• The sensitivity and specificity and the reliability of the commercially used techniques is important to evaluate in order to avoid useless tests.

Historical note and terminology

Autoreactive antibodies occur in a variety of neurologic disorders involving the central and peripheral nervous system. These antibodies may be directly responsible for the disease process or represent an epiphenomenon, without having a specific pathogenic role. The role of autoreactive autoantibodies is well-established in the pathogenesis of neuromuscular junction disorders such as myasthenia gravis and Lambert-Eaton myasthenic syndrome. Myasthenia gravis was first proposed as an autoimmune disorder by Simpson in 1960 (Simpson 1960). The association of anti-acetylcholine receptor (anti-AChR) antibodies with myasthenia gravis was first reported in the 1970s (Almon et al 1974). The presence of antibodies to a defined antigen specific to the disease process, clinical response to immunomodulatory therapy, and transmission of the disease to animals by passive transfer of immunoglobulins provide the evidence for antibody-mediated autoimmune mechanisms in this and in other neurologic disorders of the peripheral nervous system.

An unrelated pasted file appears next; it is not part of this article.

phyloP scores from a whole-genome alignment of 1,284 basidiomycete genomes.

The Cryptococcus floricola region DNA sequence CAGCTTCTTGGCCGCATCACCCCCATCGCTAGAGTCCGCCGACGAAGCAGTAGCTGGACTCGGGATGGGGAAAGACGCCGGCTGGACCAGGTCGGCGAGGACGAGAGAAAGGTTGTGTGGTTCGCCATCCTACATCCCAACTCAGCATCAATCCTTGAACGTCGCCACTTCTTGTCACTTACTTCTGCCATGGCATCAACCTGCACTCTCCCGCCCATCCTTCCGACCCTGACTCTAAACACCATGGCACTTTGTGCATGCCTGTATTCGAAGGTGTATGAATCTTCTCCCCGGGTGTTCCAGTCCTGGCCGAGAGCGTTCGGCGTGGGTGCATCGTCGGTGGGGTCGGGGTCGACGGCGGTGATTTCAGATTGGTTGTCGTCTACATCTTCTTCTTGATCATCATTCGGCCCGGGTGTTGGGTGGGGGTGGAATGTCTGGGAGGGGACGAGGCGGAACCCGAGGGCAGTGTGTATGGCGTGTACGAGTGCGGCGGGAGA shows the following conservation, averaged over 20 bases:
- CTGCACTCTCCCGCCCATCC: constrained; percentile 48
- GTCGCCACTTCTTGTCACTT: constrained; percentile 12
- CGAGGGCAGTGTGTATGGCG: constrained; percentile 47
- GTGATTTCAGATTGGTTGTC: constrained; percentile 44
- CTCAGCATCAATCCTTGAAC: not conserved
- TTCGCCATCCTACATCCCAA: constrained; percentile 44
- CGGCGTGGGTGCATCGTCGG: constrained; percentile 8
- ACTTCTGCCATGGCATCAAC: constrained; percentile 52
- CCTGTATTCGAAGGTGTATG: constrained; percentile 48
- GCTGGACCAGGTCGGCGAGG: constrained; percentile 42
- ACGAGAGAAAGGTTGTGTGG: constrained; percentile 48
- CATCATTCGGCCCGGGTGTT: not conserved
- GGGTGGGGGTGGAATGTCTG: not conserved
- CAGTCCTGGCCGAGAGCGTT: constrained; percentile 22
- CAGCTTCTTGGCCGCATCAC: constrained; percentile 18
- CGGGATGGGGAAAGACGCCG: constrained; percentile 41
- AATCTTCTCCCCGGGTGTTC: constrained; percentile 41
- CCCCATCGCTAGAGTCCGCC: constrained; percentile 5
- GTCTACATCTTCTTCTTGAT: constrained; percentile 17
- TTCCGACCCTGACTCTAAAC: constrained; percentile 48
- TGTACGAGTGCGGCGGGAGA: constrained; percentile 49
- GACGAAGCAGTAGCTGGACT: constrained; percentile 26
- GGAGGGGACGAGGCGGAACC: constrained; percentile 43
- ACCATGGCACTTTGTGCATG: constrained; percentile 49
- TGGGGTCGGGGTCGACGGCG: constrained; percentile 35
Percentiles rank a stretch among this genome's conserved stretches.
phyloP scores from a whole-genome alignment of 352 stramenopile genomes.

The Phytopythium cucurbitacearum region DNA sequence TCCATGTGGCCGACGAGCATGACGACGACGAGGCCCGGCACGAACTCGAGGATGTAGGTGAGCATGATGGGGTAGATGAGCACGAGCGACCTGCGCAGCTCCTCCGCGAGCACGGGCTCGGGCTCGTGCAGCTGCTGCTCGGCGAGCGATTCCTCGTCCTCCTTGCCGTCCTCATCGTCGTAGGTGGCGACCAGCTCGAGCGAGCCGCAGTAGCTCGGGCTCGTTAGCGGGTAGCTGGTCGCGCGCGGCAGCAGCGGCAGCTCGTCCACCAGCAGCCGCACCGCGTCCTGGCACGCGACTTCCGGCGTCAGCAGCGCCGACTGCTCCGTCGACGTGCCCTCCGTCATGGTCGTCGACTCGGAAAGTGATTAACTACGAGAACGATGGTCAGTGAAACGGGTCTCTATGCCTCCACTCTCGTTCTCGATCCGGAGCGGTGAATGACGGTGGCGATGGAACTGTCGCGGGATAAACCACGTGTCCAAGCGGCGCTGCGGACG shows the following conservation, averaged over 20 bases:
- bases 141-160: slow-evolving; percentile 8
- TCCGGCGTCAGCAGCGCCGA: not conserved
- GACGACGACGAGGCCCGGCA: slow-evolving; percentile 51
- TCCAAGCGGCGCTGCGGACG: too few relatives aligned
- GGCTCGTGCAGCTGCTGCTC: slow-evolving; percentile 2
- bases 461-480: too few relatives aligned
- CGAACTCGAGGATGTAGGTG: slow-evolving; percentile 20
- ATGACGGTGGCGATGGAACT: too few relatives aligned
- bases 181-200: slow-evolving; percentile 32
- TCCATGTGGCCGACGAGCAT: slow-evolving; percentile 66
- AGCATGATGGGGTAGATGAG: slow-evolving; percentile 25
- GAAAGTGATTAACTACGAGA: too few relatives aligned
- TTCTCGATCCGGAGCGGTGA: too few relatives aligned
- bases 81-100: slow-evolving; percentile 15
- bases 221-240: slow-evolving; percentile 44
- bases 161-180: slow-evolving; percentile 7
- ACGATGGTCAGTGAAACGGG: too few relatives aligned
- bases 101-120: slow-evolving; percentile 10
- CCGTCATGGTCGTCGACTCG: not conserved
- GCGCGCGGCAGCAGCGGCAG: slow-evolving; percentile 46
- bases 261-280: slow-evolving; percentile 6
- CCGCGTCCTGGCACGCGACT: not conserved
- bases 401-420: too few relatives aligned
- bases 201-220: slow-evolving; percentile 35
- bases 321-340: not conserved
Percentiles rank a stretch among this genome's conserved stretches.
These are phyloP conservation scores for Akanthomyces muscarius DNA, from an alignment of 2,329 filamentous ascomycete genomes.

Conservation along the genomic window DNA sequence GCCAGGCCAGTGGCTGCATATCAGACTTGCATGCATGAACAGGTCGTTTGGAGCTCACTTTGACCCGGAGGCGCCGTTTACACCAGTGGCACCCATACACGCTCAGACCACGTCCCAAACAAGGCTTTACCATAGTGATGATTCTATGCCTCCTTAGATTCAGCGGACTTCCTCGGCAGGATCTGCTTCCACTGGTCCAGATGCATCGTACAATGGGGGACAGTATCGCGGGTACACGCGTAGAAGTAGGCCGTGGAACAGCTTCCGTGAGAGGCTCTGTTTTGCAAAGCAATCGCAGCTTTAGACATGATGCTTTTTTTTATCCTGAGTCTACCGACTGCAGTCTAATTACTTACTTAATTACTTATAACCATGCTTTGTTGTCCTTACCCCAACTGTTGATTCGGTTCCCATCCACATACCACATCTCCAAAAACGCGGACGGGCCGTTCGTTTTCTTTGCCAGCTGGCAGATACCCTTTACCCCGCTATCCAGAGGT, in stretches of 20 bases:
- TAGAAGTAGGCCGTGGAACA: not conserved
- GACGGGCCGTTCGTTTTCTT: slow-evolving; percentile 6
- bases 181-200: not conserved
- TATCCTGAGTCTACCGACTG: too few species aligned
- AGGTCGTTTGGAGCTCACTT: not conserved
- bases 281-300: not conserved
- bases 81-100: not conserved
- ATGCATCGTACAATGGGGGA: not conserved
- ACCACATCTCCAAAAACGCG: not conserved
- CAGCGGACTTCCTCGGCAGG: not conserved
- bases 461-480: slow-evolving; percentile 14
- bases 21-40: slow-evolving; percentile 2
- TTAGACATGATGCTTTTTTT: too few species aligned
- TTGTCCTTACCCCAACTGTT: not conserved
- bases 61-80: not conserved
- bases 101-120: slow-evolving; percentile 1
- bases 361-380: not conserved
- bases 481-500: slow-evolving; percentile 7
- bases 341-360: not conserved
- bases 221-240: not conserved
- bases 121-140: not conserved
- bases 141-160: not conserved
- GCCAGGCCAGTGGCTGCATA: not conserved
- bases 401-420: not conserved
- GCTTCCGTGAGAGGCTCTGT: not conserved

In the CNS, however, the pathogenic role of autoantibodies is not as well-defined and relies on their temporal relationship with the disease onset and the response to immunological therapies. The CNS disorders associated with autoreactive antibodies can be divided into those with known autoantigens, such as neuromyelitis optica with circulating antibodies to aquaporin-4 (Lennon et al 2005). Similar to myasthenia gravis, there are some patients in whom the association is tight and others in whom no antibodies are identified, despite a typical clinical picture. There are other disorders in which no specific antigen has yet been identified, such as multiple sclerosis (Lang et al 2003). A variety of autoreactive antibodies, including anticardiolipin, antinuclear, and antithyroid antibodies, which are usually associated with specific vasculitic or systemic syndromes, may occur in multiple sclerosis patients. Autoimmune diseases do not seem to occur with higher frequency in patients with multiple sclerosis and their family members (Ramagopalan et al 2007).